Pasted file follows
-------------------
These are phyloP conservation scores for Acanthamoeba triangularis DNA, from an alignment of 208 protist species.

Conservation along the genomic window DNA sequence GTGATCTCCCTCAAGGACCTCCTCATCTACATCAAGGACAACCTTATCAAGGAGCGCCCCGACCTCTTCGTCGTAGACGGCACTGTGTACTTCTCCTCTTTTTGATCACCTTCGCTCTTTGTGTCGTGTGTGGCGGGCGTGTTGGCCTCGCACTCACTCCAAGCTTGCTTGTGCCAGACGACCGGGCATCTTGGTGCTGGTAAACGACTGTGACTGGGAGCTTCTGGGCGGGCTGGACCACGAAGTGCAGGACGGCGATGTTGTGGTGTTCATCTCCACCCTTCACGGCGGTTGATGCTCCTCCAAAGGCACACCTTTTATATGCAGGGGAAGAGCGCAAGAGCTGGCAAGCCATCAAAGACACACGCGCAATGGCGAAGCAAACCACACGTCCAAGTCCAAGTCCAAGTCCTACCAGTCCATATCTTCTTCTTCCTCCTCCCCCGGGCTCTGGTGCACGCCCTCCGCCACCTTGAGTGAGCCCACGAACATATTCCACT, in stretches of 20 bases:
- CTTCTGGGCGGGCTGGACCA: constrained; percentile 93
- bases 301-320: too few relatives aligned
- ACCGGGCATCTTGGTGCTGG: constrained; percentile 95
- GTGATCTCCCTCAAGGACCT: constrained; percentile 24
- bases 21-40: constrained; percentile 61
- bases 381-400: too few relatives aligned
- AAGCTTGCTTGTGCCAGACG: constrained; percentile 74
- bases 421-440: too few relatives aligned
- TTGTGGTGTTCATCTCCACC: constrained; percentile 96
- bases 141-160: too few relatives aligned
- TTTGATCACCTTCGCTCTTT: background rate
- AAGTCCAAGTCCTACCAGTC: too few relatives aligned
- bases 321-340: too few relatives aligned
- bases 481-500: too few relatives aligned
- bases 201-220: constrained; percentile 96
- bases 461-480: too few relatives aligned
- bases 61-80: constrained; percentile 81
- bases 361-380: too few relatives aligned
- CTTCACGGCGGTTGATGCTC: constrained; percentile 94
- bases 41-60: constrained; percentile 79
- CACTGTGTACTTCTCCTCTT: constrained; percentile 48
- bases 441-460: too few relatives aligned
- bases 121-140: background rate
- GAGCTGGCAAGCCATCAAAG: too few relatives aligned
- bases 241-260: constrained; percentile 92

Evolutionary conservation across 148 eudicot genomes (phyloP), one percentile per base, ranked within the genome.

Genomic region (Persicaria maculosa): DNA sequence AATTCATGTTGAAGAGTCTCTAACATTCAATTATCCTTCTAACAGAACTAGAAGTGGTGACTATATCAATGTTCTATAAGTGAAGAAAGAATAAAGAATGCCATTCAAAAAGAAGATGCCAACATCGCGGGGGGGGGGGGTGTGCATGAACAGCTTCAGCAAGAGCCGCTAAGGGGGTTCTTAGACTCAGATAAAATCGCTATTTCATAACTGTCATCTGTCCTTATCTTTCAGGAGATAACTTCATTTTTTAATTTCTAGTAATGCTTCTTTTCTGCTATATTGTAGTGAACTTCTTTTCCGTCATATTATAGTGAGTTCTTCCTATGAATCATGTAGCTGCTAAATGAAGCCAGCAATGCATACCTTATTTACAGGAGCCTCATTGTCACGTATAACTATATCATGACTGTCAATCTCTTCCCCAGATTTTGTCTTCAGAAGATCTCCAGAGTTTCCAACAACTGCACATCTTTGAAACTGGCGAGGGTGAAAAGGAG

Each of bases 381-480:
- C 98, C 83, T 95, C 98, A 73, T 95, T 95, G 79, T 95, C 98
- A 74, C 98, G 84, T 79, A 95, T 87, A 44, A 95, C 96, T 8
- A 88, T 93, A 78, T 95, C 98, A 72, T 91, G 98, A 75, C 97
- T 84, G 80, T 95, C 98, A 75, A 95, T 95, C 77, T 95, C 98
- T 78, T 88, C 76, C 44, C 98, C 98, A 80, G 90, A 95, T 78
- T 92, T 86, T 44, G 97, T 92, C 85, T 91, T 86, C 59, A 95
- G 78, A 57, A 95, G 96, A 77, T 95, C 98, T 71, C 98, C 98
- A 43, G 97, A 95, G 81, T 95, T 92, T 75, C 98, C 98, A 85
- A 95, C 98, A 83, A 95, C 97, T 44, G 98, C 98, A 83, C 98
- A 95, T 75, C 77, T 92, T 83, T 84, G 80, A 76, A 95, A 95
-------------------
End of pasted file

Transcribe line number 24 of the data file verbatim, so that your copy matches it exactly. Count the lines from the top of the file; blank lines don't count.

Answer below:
- bases 441-460: too few relatives aligned